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Mary Dejevsky

Mary Dejevsky: Who are you to judge artistic merit?

"So what does Libby Purves know about the theatre" was one of the kinder responses to the news that the Radio 4 presenter and columnist for The Times, was to become that newspaper's chief theatre critic when the current holder of the post retires this spring. Similar condescension, punctuated with indignation, greeted the simultaneous appointment of Kate Muir, another Times writer and novelist, to be the paper's film critic.

The tenor of all the remarks was "who do they think they are: these novices, these amateurs, these women...?" One commentator, whom I have always regarded as having a generally enlightened attitude to women, complimented the eminent critics of recent years (all male, by the way, the ones he named), as being "much more than fizzy wordsmiths", before asking whether "a crisp turn of non-expert phrase deserves a seat in the stalls"?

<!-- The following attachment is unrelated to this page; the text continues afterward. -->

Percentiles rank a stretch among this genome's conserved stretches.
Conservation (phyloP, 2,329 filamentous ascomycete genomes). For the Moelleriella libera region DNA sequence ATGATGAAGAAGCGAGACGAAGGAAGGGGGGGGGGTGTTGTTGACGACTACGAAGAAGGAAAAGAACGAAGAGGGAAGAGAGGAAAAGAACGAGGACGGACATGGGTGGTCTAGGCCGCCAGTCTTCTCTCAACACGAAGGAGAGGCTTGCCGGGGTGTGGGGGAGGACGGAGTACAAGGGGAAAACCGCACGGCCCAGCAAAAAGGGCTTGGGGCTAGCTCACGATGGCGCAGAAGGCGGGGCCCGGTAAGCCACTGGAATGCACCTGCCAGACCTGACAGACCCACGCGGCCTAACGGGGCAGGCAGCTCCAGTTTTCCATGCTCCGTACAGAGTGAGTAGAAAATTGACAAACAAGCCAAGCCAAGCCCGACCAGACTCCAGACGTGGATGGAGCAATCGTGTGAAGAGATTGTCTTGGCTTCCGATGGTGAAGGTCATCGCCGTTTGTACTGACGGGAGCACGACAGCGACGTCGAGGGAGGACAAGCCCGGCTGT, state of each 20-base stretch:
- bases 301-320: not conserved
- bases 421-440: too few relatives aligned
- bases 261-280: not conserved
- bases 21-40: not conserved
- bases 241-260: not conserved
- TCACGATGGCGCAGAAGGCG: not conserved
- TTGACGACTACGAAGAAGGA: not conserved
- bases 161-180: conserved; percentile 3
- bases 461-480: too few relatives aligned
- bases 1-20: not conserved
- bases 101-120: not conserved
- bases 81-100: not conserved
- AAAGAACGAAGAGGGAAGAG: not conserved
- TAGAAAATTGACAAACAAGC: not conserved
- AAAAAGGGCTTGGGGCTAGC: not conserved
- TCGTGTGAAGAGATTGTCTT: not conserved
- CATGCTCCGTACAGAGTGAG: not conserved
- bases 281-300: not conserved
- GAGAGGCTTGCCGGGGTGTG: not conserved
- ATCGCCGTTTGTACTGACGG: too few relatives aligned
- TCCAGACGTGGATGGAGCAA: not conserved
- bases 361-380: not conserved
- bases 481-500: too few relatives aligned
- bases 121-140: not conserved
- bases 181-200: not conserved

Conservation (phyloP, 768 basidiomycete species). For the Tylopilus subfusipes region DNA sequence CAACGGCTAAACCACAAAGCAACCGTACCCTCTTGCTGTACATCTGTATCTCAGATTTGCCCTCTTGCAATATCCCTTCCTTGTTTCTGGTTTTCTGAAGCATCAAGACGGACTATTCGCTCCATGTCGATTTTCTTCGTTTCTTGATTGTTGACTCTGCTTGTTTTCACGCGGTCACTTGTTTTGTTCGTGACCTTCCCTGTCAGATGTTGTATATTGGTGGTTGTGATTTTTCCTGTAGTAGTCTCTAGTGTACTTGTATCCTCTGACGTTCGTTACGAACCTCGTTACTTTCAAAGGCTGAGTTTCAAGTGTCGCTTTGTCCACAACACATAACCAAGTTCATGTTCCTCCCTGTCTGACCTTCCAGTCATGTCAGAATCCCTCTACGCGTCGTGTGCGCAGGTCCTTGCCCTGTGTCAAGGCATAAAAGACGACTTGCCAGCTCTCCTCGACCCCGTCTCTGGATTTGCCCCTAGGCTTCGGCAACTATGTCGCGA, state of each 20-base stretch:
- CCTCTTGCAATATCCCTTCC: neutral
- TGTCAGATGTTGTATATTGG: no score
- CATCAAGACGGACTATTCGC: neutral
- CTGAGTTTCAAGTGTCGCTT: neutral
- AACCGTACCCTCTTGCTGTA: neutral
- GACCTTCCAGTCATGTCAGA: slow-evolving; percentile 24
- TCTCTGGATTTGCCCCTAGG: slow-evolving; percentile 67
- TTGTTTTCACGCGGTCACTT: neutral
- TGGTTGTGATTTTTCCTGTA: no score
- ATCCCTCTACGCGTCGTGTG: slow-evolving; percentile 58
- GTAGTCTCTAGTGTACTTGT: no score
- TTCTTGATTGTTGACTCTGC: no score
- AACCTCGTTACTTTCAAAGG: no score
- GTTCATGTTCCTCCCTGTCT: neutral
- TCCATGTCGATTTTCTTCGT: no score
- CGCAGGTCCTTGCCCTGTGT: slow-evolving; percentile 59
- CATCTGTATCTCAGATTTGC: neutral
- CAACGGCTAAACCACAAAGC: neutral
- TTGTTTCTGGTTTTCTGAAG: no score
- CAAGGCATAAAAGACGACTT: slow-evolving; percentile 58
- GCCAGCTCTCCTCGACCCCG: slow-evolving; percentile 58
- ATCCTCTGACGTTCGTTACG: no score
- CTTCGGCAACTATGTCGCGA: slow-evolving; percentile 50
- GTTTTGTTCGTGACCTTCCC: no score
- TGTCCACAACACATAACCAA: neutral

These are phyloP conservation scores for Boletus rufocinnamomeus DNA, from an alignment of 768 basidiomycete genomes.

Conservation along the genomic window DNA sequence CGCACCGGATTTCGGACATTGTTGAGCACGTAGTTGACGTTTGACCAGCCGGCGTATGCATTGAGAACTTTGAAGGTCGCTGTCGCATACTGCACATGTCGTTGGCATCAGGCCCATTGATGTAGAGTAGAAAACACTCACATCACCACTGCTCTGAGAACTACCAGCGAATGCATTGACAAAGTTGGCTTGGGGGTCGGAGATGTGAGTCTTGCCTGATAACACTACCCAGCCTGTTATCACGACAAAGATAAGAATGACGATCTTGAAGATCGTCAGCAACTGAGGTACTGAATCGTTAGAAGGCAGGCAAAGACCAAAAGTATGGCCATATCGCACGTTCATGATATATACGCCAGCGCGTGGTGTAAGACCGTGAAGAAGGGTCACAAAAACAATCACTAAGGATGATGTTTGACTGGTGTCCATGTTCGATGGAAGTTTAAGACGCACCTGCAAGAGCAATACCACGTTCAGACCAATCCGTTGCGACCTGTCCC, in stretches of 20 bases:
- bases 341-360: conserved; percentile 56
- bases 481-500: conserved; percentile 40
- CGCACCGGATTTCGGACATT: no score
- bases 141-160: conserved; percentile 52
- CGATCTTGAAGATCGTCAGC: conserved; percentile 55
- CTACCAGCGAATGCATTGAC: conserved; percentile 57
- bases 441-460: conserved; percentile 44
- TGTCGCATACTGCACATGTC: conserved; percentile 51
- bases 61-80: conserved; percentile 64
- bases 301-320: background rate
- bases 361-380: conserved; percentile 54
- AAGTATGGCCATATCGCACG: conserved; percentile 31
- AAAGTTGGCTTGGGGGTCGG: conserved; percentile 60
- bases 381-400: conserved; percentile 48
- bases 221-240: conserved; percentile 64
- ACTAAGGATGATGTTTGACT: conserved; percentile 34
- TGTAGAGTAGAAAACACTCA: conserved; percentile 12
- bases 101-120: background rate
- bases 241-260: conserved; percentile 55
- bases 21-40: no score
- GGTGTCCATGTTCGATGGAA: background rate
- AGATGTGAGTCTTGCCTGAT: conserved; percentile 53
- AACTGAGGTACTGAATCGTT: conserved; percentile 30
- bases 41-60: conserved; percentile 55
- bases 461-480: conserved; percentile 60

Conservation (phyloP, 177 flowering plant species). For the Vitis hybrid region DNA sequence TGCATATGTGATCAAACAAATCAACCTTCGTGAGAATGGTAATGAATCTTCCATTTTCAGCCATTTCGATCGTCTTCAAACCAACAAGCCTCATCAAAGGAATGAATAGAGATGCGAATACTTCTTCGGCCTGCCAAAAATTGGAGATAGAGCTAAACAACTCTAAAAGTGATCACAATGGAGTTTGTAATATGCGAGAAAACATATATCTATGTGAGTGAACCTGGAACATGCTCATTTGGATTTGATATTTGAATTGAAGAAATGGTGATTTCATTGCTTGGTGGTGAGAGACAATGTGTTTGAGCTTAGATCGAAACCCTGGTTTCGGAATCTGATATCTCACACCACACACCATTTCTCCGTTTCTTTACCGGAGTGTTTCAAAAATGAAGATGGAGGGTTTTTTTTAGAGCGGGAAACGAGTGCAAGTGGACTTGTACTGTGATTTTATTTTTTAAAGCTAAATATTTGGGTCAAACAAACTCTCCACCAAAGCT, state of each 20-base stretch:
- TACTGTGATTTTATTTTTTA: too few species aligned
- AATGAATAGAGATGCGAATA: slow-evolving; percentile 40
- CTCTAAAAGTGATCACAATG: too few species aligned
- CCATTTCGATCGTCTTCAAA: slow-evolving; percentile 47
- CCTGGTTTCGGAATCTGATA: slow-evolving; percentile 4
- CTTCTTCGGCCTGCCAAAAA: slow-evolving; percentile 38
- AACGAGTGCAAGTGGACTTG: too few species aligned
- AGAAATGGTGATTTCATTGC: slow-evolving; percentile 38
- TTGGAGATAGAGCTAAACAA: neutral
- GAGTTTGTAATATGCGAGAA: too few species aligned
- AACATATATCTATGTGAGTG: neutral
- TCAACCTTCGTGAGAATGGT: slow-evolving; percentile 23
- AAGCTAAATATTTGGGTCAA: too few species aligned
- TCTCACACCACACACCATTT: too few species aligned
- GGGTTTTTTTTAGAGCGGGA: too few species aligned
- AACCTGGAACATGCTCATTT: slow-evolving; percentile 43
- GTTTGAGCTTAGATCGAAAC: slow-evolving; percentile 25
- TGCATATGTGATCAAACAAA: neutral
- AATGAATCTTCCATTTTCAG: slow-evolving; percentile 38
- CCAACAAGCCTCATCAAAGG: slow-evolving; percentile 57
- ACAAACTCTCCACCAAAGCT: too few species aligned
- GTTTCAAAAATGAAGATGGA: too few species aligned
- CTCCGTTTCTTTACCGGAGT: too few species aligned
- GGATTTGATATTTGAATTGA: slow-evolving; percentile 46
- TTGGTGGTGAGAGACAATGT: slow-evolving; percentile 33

Another writer, also male, questioned whether any benefit would accrue from opening up "specialist posts", as he called them, to "outsiders". Is this a good thing, he asked, and answered his own question as you might expect. "I can't rid myself of this awkward conviction that a proven record of knowing what one's talking about is of some objective worth..."

Well, there you are, Kate and Libby! All those years spent diligently meeting your deadlines, only to be dismissed as fluffy little dears unworthy to pronounce on serious culture from the seats that the "specialists" have occupied with such distinction for so long. Steel yourselves for being booed before curtain-up.

It seems to me there are two points here, unfortunately conflated. The first relates to the charmed, and mostly male, circle to which arts critics belong – indeed, to which holders of any job where it seems to foolish "outsiders" that the pleasure quotient is at least equal to the work element. These jobs are not limited to journalism, they are rarely advertised, and when appointments are made, it is not immediately apparent that actual qualifications have played much part.